Uber is looking to public transit for riders and revenue: “As the company seeks new growth, it has teamed up with cities and transit agencies in the United States, Canada, Britain and Australia to provide tickets, to transport people with disabilities or sometimes to substitute for a town’s public transportation system entirely. Since 2015, Uber has inked more than 20 transit deals. The push is now being championed by Dara Khosrowshahi, its chief executive, to turn the company into the ‘Amazon of transportation.’ In that vision, Uber would become a one-stop shop for car, bike, scooter, bus and train trips.

“Doing so would help Uber draw more riders, especially as the company faces questions from Wall Street about whether it can make money and revive its once red-hot growth rate. On Thursday, Uber is scheduled to report its latest earnings, including an estimated quarterly loss of nearly $5 billion and declining revenue growth.”


Retail workers are receiving better pay than a generation ago: “Minimum wage increases by states and across major chains, like Walmart Inc. and Target Corp., coupled with a tight labor market, have jump-started the income gains. Average hourly earnings for 13.4 million non-supervisory retail workers surged 5.1 percent last year for the biggest advance since 1981, according to the US Bureau of Labor Statistics. And they’ve kept rising, hitting $16.65 an hour in July. When adjusted for inflation, that’s the highest level since December 2003.”

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Online marketplace The Custom Movement wants to bring designer sneakers to the masses: “[The startup] enables independent artists to sell their one-of-a-kind sneaker designs to those who want highly unique Nikes, Vans, Timberlands or any other brand of shoe. Customers can shop by shoe brand, style, artist or price. … The platform is entirely open, meaning any artist can sign up to sell their shoes. That means the prices can vary, but the cheapest shoe you can buy right now costs $110 and the most expensive one costs upwards of $1,000. The Custom Movement processes the payments, but artists handle the shipping. Since joining Y Combinator, the startup has shifted from enabling people to describe what they were looking for to instead having artists put up the designs they were willing to make.”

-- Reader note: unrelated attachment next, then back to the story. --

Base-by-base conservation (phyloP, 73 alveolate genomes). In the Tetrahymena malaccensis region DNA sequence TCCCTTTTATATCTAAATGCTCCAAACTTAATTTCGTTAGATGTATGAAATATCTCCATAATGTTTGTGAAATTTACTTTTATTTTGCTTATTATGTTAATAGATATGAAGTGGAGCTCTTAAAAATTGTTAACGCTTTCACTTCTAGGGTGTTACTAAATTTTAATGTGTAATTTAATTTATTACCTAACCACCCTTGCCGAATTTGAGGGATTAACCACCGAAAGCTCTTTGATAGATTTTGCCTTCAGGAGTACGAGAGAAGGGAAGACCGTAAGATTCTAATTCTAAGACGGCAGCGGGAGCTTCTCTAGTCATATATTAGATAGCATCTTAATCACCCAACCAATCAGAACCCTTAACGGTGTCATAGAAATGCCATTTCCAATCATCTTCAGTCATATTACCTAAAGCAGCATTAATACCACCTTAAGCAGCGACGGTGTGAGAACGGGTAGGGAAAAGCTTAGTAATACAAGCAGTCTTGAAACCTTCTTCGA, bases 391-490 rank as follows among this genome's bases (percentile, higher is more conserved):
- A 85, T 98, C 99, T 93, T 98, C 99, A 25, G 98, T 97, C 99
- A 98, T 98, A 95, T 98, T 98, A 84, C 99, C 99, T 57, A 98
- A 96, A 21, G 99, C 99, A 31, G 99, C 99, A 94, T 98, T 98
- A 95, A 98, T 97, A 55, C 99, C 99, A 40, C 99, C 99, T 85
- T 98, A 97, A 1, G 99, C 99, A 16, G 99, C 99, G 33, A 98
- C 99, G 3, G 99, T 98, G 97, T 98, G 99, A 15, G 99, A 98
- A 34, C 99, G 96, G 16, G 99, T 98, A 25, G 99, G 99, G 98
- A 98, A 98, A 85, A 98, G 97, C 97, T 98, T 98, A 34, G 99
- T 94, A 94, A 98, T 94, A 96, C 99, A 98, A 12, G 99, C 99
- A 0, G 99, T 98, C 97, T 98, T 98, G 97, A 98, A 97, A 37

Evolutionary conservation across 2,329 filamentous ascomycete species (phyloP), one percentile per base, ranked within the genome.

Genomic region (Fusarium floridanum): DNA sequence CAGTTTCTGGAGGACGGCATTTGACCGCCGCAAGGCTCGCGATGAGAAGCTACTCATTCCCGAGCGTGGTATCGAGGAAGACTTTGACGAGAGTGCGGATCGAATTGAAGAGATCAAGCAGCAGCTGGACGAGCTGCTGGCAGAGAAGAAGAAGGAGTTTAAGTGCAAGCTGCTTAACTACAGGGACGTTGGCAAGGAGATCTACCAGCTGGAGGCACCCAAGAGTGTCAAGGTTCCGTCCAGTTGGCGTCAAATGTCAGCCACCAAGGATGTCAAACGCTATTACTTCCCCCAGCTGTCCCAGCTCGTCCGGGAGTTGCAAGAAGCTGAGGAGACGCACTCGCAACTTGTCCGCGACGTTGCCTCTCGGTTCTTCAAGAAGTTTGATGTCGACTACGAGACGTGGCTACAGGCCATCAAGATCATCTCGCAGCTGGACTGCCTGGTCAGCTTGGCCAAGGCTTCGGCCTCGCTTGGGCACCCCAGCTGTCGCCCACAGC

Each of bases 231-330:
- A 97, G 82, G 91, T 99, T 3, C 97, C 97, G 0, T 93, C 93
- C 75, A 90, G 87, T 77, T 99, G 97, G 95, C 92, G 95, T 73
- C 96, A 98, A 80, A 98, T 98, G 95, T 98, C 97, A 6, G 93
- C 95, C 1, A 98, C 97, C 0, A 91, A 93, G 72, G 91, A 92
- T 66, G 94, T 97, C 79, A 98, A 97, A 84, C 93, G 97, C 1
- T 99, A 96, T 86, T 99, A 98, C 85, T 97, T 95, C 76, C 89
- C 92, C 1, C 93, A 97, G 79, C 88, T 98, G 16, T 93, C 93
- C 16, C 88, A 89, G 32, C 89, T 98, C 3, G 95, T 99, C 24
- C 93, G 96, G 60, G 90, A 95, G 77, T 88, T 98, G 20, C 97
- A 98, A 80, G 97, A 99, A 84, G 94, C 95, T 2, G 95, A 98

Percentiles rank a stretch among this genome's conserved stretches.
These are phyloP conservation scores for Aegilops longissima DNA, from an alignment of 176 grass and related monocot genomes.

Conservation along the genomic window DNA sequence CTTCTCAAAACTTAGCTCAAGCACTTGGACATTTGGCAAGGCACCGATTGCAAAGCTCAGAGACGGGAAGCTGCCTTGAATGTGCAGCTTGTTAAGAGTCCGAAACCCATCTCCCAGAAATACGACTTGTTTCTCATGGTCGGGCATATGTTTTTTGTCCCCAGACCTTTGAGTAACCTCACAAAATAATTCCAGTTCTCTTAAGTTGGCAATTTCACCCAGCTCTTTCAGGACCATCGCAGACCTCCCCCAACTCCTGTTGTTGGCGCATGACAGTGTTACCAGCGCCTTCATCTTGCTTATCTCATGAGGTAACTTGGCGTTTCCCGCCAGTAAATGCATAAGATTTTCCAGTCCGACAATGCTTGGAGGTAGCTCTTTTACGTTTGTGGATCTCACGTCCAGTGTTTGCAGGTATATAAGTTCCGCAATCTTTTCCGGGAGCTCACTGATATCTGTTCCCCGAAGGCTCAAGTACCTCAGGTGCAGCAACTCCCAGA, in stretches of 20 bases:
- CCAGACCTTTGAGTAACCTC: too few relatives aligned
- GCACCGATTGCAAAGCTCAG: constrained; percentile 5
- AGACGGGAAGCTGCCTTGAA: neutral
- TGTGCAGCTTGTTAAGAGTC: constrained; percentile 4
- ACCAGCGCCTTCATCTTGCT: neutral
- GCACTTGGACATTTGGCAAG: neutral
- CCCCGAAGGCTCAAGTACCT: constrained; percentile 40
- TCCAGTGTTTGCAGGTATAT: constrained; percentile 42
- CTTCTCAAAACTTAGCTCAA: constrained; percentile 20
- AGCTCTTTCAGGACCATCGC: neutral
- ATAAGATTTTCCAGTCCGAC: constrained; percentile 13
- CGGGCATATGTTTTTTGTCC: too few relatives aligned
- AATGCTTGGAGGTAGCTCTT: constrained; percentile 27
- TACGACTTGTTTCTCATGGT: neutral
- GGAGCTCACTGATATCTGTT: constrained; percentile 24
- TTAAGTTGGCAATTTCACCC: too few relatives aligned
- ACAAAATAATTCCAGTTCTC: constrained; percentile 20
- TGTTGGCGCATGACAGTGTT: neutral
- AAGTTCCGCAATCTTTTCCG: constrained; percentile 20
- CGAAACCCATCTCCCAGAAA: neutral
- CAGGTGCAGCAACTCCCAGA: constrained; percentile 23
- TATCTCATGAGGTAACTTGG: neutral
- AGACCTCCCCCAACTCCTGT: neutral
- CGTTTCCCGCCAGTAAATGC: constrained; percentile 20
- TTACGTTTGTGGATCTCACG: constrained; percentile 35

Atlanta-based Mini City is making a for-profit business out of serving the homeless, by positioning itself as a cost-saving solution to cities and non-profits: “The startup helps individuals in two ways: the first, a wearable wristband that allows users to request and secure identification documents, generate employment forms, store their records, etc. Through pilots with The Salvation Army and others, the startup has deployed 500 wristbands in Atlanta. … Their second service is a tablet, placed in homeless and transitional shelters, that allows shelter residents to access these same services, plus even more. ‘Homeless citizens can check on status of their IDs, set up a secure pin to access their account, check for nearby food resources and medical providers,’ [co-founder India] Hayes says. ‘We can even offer a way for you to book shelter beds based on how you self-identify your gender.’”